“What does he look like?” Miss Harshaw asks. “Does anyone have any idea?”
“He’s like all the rest,” says Kenneth. “A shiny metal box with wheels below and eyes on top.”
“You haven’t seen him,” Bishop FitzPatrick interjects. “I don’t think it’s proper for you to assume that—”
“They’re all alike,” Kenneth says. “Once you’ve seen one, you’ve seen all of them. Shiny boxes. Wheels. Eyes. And voices coming out of their bellies like mechanized belches. Inside, they’re all cogs and gears.” Kenneth shudders delicately. “It’s too much for me to accept. Let’s have another round of drinks, shall we?”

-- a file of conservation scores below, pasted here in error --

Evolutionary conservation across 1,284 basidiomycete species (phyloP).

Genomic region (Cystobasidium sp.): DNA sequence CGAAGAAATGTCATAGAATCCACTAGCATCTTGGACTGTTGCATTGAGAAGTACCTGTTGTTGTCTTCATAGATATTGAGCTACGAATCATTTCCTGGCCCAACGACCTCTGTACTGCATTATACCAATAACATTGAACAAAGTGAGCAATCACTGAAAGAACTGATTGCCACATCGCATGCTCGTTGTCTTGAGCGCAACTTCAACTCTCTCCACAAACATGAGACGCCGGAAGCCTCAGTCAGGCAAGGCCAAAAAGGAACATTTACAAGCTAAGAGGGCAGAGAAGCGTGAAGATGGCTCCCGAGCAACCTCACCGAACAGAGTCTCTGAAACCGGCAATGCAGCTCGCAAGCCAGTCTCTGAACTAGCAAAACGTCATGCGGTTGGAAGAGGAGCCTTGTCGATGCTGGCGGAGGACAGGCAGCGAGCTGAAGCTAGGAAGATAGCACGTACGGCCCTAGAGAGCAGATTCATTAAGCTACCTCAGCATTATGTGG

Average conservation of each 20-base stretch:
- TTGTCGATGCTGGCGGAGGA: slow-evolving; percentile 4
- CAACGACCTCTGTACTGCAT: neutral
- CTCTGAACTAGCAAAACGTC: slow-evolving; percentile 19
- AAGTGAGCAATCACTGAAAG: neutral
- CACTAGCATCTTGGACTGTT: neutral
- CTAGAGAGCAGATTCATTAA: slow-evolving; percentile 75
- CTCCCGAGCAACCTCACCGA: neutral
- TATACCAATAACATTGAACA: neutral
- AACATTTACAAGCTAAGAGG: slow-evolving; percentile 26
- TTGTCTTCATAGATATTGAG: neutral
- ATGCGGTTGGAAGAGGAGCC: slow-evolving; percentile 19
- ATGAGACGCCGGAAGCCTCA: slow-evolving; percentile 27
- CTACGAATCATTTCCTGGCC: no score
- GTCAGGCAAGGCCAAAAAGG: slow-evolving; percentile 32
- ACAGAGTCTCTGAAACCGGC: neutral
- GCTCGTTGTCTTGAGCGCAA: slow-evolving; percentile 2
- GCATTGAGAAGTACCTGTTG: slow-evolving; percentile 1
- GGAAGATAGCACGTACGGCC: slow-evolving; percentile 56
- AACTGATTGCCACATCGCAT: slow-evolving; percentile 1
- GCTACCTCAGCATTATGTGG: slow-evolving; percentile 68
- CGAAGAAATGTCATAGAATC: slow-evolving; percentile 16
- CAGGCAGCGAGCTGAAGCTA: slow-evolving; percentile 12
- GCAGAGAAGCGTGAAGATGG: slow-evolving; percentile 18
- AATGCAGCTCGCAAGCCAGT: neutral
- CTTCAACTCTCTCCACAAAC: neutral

Rabbi Mueller says, “It so happens that I’ve seen him with my own eyes.”
“You have?” Beverly exclaims.
Kenneth scowls at her. Luigi, approaching, brings a tray of new drinks for everyone. I hand him a 5,000-lire note. Rabbi Mueller removes his sunglasses and breathes on their brilliantly reflective surfaces. He has small, watery grey eyes and a bad squint. He says, “The cardinal was the keynote speaker at the Congress of World Jewry that was held last fall in Beirut. His theme was ‘Cybernetic Ecumenicism for Contemporary Man’. I was there. I can tell you that His Eminency is tall and distinguished, with a fine voice and a gentle smile. There’s something inherently melancholy about his manner that reminds me greatly of our friend the bishop, here. His movements are graceful and his wit is keen.”
“But he’s mounted on wheels, isn’t he?” Kenneth persists.